British becoming too obese to fit in ambulances

Another sad story in the news today. The ongoing obesity problem now means that many people cannot be transported to hospital by ambulance as they are simply to big. The more overweight a person is, the more likely they are to need emergency hospital treatment at some point in their lives.

The ambulances are being resigned to accommodate larger patients. Modifications to ambulances include improved lifting apparatus, reinforcing vehicles and fitting wider stretchers.

Bariatric Ambulances

Some ambulance services have bought specialised “bariatric ambulances” that are designed to take larger patients. These cost around £90,000 per vehicle though. These ambulances that carry the morbidly obese are able to support weights up to 50 stone (700 pounds, or 318 kg).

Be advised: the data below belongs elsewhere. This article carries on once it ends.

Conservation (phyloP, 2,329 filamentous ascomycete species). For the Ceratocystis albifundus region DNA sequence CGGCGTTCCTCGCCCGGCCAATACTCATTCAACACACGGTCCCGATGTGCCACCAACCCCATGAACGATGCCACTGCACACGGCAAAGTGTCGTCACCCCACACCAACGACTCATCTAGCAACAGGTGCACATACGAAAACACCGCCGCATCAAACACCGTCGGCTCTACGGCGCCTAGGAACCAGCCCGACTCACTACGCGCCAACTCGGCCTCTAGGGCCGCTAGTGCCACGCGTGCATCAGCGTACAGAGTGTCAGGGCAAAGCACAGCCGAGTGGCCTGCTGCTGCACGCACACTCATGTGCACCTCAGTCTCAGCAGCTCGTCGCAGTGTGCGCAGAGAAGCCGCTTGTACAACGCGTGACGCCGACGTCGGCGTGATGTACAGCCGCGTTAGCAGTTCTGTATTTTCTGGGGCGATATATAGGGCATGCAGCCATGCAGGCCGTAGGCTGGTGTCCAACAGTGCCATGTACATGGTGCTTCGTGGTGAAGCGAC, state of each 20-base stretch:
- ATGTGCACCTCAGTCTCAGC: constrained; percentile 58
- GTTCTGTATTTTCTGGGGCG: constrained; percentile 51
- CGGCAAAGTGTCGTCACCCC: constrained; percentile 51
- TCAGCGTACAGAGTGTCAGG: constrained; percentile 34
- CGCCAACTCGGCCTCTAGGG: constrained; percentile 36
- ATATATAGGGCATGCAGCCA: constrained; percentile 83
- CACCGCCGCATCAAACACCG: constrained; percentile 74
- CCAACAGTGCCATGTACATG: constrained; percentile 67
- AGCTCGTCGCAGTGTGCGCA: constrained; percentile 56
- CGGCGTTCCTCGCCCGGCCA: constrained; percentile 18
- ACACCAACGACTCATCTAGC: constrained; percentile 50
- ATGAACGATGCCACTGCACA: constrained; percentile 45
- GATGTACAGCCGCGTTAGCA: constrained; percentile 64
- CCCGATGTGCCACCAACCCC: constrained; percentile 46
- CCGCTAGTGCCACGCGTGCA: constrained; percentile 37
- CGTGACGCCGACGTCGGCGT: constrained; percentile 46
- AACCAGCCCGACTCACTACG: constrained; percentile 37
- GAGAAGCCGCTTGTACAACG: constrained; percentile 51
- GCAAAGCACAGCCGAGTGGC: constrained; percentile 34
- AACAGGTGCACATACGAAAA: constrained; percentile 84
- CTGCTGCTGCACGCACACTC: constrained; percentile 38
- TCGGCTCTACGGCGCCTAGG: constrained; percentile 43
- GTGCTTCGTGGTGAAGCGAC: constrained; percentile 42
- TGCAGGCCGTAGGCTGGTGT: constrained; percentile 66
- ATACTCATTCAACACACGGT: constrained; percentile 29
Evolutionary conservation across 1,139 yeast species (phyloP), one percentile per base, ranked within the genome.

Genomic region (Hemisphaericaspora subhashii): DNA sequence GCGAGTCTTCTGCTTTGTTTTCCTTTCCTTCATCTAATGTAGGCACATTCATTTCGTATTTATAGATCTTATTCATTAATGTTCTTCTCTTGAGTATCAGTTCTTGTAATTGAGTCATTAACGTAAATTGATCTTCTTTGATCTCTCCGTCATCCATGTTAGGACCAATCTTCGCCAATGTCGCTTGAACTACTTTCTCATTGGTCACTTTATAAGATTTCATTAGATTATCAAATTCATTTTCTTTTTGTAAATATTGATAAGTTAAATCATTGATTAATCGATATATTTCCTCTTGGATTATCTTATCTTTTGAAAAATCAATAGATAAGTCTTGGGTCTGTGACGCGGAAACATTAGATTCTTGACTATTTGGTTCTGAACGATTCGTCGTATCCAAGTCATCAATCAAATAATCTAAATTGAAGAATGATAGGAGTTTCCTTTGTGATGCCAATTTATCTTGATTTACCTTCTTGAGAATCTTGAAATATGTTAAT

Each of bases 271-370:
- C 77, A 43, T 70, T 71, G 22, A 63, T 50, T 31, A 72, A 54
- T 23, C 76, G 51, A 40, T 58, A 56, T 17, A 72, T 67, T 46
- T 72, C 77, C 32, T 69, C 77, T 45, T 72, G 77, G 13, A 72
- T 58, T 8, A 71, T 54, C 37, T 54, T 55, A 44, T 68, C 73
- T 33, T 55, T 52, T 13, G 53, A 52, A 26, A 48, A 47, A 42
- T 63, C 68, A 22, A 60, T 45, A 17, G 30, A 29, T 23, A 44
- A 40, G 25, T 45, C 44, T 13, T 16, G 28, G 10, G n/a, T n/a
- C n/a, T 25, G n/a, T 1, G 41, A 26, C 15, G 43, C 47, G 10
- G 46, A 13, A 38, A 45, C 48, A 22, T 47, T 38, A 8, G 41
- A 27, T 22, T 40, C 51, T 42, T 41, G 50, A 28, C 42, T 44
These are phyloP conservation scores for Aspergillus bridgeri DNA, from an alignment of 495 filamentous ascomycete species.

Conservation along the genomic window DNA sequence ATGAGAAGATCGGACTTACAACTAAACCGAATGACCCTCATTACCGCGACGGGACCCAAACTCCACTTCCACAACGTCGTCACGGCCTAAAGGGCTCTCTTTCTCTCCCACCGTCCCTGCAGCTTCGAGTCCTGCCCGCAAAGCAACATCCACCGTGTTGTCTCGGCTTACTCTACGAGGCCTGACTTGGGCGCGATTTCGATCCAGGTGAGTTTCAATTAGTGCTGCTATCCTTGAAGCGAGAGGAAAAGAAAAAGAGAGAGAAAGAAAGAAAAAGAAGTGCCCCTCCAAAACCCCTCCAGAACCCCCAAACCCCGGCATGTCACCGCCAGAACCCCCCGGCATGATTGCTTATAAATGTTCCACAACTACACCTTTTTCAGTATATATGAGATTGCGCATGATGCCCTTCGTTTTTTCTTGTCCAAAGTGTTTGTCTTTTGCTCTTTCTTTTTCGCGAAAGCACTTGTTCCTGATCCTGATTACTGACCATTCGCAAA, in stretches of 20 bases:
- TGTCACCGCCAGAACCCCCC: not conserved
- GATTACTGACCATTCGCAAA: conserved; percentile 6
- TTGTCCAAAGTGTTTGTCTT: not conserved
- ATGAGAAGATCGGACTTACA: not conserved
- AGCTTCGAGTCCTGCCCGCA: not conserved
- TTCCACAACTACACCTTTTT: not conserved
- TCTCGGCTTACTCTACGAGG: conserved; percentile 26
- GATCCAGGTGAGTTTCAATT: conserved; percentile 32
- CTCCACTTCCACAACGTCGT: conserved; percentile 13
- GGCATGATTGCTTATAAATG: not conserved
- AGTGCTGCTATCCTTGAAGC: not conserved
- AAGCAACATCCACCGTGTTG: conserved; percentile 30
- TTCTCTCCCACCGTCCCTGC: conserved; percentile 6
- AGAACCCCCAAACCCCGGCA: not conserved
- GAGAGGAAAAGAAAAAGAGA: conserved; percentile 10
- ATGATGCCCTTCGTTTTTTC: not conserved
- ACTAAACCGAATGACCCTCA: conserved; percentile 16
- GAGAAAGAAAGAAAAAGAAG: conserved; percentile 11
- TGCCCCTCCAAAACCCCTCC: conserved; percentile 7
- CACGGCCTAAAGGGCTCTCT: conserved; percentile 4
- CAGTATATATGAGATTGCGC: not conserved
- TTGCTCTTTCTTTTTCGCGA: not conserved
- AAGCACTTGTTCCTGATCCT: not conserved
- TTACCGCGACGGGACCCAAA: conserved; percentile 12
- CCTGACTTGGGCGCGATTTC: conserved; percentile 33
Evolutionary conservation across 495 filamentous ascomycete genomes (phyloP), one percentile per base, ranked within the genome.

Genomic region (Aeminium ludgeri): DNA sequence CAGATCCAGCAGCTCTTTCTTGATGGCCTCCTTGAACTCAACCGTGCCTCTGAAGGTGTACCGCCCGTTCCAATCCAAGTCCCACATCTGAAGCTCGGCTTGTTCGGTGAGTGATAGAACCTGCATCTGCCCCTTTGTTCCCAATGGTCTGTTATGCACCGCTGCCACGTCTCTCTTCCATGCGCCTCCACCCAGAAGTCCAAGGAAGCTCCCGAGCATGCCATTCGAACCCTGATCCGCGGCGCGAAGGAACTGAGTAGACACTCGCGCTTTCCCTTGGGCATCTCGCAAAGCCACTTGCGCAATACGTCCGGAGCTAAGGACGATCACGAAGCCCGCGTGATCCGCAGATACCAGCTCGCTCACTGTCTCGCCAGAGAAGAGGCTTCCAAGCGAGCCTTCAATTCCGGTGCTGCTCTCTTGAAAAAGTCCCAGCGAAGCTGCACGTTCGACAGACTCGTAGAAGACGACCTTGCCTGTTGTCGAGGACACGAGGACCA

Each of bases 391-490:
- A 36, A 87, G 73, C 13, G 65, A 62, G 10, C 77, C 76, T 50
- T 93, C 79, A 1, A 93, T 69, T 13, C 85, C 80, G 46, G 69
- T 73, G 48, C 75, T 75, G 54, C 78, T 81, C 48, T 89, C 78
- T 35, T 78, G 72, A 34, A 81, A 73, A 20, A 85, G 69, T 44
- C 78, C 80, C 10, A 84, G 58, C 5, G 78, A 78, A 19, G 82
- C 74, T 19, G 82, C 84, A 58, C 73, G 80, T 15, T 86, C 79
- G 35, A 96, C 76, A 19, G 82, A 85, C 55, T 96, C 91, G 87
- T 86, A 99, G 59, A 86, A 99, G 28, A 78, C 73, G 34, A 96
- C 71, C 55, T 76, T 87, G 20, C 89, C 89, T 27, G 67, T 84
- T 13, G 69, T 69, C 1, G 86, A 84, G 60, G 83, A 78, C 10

All the modifications to carry obese patients cost a lot of money. Inflatable lifting cushions cost £2500 and large stretchers cost around £10,000.

Central South Ambulance Service has spent over £1 million in the last 3 years upgrading 120 ambulances. Nigel Wells from Central South said that the average weight of patients in his ambulances has increased from around 12 stone to 18 stone in the last 10 years. This is a massive increase in a short time. Providing stronger and bigger ambulances is necessary for the safety of both patient and medics.

This highlights yet another increased cost that obesity is causing. Higher levels of obesity led to increased medical bills and now more expensive A&E services.

More like this in the Health News section

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